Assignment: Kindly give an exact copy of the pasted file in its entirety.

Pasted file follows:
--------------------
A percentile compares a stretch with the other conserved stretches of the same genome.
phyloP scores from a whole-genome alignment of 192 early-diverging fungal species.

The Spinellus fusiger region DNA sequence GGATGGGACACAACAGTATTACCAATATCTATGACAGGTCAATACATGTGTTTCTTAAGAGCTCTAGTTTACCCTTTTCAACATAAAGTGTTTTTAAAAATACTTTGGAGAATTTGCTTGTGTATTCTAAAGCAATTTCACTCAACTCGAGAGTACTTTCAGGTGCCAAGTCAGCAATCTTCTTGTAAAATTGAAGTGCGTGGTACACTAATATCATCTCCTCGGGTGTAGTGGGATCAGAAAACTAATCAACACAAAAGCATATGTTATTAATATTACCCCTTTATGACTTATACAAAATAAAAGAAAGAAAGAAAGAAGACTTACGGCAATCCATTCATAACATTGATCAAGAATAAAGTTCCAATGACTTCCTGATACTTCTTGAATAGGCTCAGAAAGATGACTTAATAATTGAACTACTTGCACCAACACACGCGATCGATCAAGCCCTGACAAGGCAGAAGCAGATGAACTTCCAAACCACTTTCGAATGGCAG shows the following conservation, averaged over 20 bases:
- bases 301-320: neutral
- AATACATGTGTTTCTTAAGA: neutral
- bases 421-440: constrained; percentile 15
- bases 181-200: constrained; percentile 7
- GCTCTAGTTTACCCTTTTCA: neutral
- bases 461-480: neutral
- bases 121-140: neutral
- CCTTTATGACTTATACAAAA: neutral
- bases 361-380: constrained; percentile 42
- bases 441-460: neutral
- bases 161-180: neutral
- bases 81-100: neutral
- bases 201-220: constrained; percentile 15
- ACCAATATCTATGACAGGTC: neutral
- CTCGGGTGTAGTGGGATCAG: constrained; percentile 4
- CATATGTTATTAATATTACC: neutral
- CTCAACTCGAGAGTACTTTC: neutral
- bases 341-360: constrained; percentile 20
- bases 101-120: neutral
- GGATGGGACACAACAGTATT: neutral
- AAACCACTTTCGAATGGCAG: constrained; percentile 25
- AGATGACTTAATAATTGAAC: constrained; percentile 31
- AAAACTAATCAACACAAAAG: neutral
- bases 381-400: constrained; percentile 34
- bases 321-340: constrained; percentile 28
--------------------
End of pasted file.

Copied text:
A percentile compares a stretch with the other conserved stretches of the same genome.
phyloP scores from a whole-genome alignment of 192 early-diverging fungal species.

The Spinellus fusiger region DNA sequence GGATGGGACACAACAGTATTACCAATATCTATGACAGGTCAATACATGTGTTTCTTAAGAGCTCTAGTTTACCCTTTTCAACATAAAGTGTTTTTAAAAATACTTTGGAGAATTTGCTTGTGTATTCTAAAGCAATTTCACTCAACTCGAGAGTACTTTCAGGTGCCAAGTCAGCAATCTTCTTGTAAAATTGAAGTGCGTGGTACACTAATATCATCTCCTCGGGTGTAGTGGGATCAGAAAACTAATCAACACAAAAGCATATGTTATTAATATTACCCCTTTATGACTTATACAAAATAAAAGAAAGAAAGAAAGAAGACTTACGGCAATCCATTCATAACATTGATCAAGAATAAAGTTCCAATGACTTCCTGATACTTCTTGAATAGGCTCAGAAAGATGACTTAATAATTGAACTACTTGCACCAACACACGCGATCGATCAAGCCCTGACAAGGCAGAAGCAGATGAACTTCCAAACCACTTTCGAATGGCAG shows the following conservation, averaged over 20 bases:
- bases 301-320: neutral
- AATACATGTGTTTCTTAAGA: neutral
- bases 421-440: constrained; percentile 15
- bases 181-200: constrained; percentile 7
- GCTCTAGTTTACCCTTTTCA: neutral
- bases 461-480: neutral
- bases 121-140: neutral
- CCTTTATGACTTATACAAAA: neutral
- bases 361-380: constrained; percentile 42
- bases 441-460: neutral
- bases 161-180: neutral
- bases 81-100: neutral
- bases 201-220: constrained; percentile 15
- ACCAATATCTATGACAGGTC: neutral
- CTCGGGTGTAGTGGGATCAG: constrained; percentile 4
- CATATGTTATTAATATTACC: neutral
- CTCAACTCGAGAGTACTTTC: neutral
- bases 341-360: constrained; percentile 20
- bases 101-120: neutral
- GGATGGGACACAACAGTATT: neutral
- AAACCACTTTCGAATGGCAG: constrained; percentile 25
- AGATGACTTAATAATTGAAC: constrained; percentile 31
- AAAACTAATCAACACAAAAG: neutral
- bases 381-400: constrained; percentile 34
- bases 321-340: constrained; percentile 28